1. Client-Server Model:
— In this model, client devices (like smartphones) request services, and servers provide them. WhatsApp clients send messages to the server, which then routes the messages to the intended recipients. This structure enables centralized management and facilitates scalability.

2. Erlang:
— Developed by Ericsson, Erlang is a functional, concurrent programming language and runtime system. Its strength lies in building scalable and maintainable applications, making it perfect for a service like WhatsApp that needs high concurrency.

3. YAWS (Yet Another Web Server):
— YAWS outperforms many other web servers in terms of concurrent connections, making it apt for services that anticipate numerous simultaneous connections. YAWS also integrates seamlessly with Erlang-based applications.

4. FreeBSD:
— An advanced OS for modern server, desktop, and embedded platforms. WhatsApp chose FreeBSD for its performance and advanced networking features. It’s known for its reliability and robustness.

5. Ejabberd XMPP Server:
— This is a robust and scalable XMPP server. XMPP is a communication protocol for message-oriented middleware. While WhatsApp started with XMPP, they’ve made significant modifications for performance enhancements.

6. End-to-end Encryption:
— This ensures that only the sender and the intended recipient can read a message. Even if intercepted during transmission, the content remains encrypted and unreadable. The Signal Protocol achieves this through a combination of asymmetric and symmetric cryptography.

7. Multimedia Files Storage:
— WhatsApp’s decision to use cloud backups (like Google Drive and iCloud) was mainly for user convenience, allowing users to restore their messages and media when switching devices.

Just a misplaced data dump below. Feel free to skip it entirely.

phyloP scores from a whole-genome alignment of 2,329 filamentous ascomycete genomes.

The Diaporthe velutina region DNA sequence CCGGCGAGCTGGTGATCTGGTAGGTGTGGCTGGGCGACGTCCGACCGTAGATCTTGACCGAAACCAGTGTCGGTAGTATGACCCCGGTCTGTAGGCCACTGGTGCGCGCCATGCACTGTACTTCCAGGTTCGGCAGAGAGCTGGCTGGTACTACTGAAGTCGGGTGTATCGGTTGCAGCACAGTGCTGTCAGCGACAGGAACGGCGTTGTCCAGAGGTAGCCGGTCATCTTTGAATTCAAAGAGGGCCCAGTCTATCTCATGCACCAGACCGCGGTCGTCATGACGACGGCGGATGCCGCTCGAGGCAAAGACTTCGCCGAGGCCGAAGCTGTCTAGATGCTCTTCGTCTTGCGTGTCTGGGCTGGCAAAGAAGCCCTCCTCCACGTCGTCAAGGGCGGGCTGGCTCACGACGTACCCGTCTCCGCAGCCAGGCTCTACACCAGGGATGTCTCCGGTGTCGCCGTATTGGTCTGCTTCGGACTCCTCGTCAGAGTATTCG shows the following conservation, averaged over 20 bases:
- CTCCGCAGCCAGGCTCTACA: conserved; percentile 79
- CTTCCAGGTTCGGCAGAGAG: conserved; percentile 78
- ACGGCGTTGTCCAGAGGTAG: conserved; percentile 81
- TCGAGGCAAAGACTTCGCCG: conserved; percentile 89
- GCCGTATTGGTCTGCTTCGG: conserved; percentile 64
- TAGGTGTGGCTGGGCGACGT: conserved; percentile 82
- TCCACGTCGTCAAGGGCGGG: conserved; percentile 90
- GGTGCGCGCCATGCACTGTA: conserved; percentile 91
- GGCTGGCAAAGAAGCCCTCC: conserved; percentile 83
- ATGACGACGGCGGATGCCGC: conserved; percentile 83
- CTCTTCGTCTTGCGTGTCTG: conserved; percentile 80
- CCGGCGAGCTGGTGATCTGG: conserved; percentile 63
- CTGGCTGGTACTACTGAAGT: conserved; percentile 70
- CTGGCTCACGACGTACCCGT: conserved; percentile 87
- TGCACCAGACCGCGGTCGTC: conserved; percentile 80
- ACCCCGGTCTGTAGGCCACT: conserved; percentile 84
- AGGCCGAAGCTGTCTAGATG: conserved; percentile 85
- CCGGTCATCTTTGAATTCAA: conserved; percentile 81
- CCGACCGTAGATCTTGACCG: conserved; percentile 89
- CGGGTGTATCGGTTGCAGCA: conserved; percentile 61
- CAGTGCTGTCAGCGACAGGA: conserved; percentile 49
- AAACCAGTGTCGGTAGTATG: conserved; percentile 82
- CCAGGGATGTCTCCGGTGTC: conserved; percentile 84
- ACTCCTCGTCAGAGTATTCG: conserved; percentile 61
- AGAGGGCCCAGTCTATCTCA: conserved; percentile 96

8. WebSockets:
— Unlike the traditional request-response model, WebSockets allow servers to push information to clients. This technology is instrumental for real-time applications like WhatsApp Web, ensuring that messages are delivered instantly.

9. Databases:
SQLite: A C-language library that provides a lightweight disk-based database. It doesn’t require a separate server process. Ideal for mobile apps like WhatsApp.
RocksDB: Developed by Facebook, it’s an embeddable persistent key-value store. It’s optimized for fast storage with a focus on SSDs and in-memory build-ups.

10. Puppeteer:
— Developed by Chrome’s team, Puppeteer is a node library offering a high-level API to control headless Chrome browsers. This aids in automating tasks within the browser, crucial for testing web applications.

11. Geo-redundancy:
— By having data centers in multiple locations, WhatsApp ensures that if one center faces issues, another can take over, guaranteeing uninterrupted service.

12. Traffic Management:
— With billions of messages daily, traffic management tools ensure efficient data routing, minimizing lags or downtimes.

13. Rate Limiting:
— By imposing limits on the number of requests from a user in a specific time frame, WhatsApp prevents system overloads and misuse.

14. Notifications:
— Services like APNs (for iOS) and FCM (for Android) are crucial for notifying users of new messages, especially when the app isn’t open.

15. Data Compression:
— Data compression reduces the amount of data sent over the network, ensuring quicker message deliveries and reduced data consumption for users.

While this goes into more depth, it’s important to note that the intricacies of WhatsApp’s architecture and its proprietary modifications aren’t fully disclosed to the public. This overview provides a foundational understanding based on the available information.